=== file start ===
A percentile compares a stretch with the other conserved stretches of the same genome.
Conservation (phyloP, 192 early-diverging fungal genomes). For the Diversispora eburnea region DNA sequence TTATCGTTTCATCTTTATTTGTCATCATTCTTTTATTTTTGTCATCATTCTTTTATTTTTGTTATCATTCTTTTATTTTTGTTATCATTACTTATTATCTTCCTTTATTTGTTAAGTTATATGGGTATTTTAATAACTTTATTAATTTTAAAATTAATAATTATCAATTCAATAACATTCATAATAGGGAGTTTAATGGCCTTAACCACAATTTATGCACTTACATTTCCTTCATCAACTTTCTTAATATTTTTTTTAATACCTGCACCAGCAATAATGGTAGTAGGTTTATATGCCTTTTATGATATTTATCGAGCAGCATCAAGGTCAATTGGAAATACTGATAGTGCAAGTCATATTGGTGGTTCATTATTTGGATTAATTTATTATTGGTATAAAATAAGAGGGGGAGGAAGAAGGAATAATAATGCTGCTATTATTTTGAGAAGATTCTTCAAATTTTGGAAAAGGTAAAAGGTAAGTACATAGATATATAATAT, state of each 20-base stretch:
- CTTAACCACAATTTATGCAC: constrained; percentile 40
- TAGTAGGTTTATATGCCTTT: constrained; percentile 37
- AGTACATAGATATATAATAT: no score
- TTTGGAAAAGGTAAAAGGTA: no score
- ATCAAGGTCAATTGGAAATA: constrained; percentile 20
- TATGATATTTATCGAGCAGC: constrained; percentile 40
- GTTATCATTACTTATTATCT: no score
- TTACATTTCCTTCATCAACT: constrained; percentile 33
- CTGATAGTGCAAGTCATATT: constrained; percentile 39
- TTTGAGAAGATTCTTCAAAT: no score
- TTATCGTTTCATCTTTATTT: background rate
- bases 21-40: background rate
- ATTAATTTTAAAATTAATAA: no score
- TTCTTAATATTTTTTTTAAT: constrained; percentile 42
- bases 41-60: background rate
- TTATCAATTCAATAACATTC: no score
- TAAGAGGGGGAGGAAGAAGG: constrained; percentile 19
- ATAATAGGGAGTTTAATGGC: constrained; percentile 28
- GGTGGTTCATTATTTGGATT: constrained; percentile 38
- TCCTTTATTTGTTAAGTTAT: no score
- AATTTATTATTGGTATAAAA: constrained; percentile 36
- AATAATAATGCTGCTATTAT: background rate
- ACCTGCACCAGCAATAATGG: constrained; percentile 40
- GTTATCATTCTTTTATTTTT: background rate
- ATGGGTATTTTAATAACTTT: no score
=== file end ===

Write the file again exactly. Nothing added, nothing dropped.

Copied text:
A percentile compares a stretch with the other conserved stretches of the same genome.
Conservation (phyloP, 192 early-diverging fungal genomes). For the Diversispora eburnea region DNA sequence TTATCGTTTCATCTTTATTTGTCATCATTCTTTTATTTTTGTCATCATTCTTTTATTTTTGTTATCATTCTTTTATTTTTGTTATCATTACTTATTATCTTCCTTTATTTGTTAAGTTATATGGGTATTTTAATAACTTTATTAATTTTAAAATTAATAATTATCAATTCAATAACATTCATAATAGGGAGTTTAATGGCCTTAACCACAATTTATGCACTTACATTTCCTTCATCAACTTTCTTAATATTTTTTTTAATACCTGCACCAGCAATAATGGTAGTAGGTTTATATGCCTTTTATGATATTTATCGAGCAGCATCAAGGTCAATTGGAAATACTGATAGTGCAAGTCATATTGGTGGTTCATTATTTGGATTAATTTATTATTGGTATAAAATAAGAGGGGGAGGAAGAAGGAATAATAATGCTGCTATTATTTTGAGAAGATTCTTCAAATTTTGGAAAAGGTAAAAGGTAAGTACATAGATATATAATAT, state of each 20-base stretch:
- CTTAACCACAATTTATGCAC: constrained; percentile 40
- TAGTAGGTTTATATGCCTTT: constrained; percentile 37
- AGTACATAGATATATAATAT: no score
- TTTGGAAAAGGTAAAAGGTA: no score
- ATCAAGGTCAATTGGAAATA: constrained; percentile 20
- TATGATATTTATCGAGCAGC: constrained; percentile 40
- GTTATCATTACTTATTATCT: no score
- TTACATTTCCTTCATCAACT: constrained; percentile 33
- CTGATAGTGCAAGTCATATT: constrained; percentile 39
- TTTGAGAAGATTCTTCAAAT: no score
- TTATCGTTTCATCTTTATTT: background rate
- bases 21-40: background rate
- ATTAATTTTAAAATTAATAA: no score
- TTCTTAATATTTTTTTTAAT: constrained; percentile 42
- bases 41-60: background rate
- TTATCAATTCAATAACATTC: no score
- TAAGAGGGGGAGGAAGAAGG: constrained; percentile 19
- ATAATAGGGAGTTTAATGGC: constrained; percentile 28
- GGTGGTTCATTATTTGGATT: constrained; percentile 38
- TCCTTTATTTGTTAAGTTAT: no score
- AATTTATTATTGGTATAAAA: constrained; percentile 36
- AATAATAATGCTGCTATTAT: background rate
- ACCTGCACCAGCAATAATGG: constrained; percentile 40
- GTTATCATTCTTTTATTTTT: background rate
- ATGGGTATTTTAATAACTTT: no score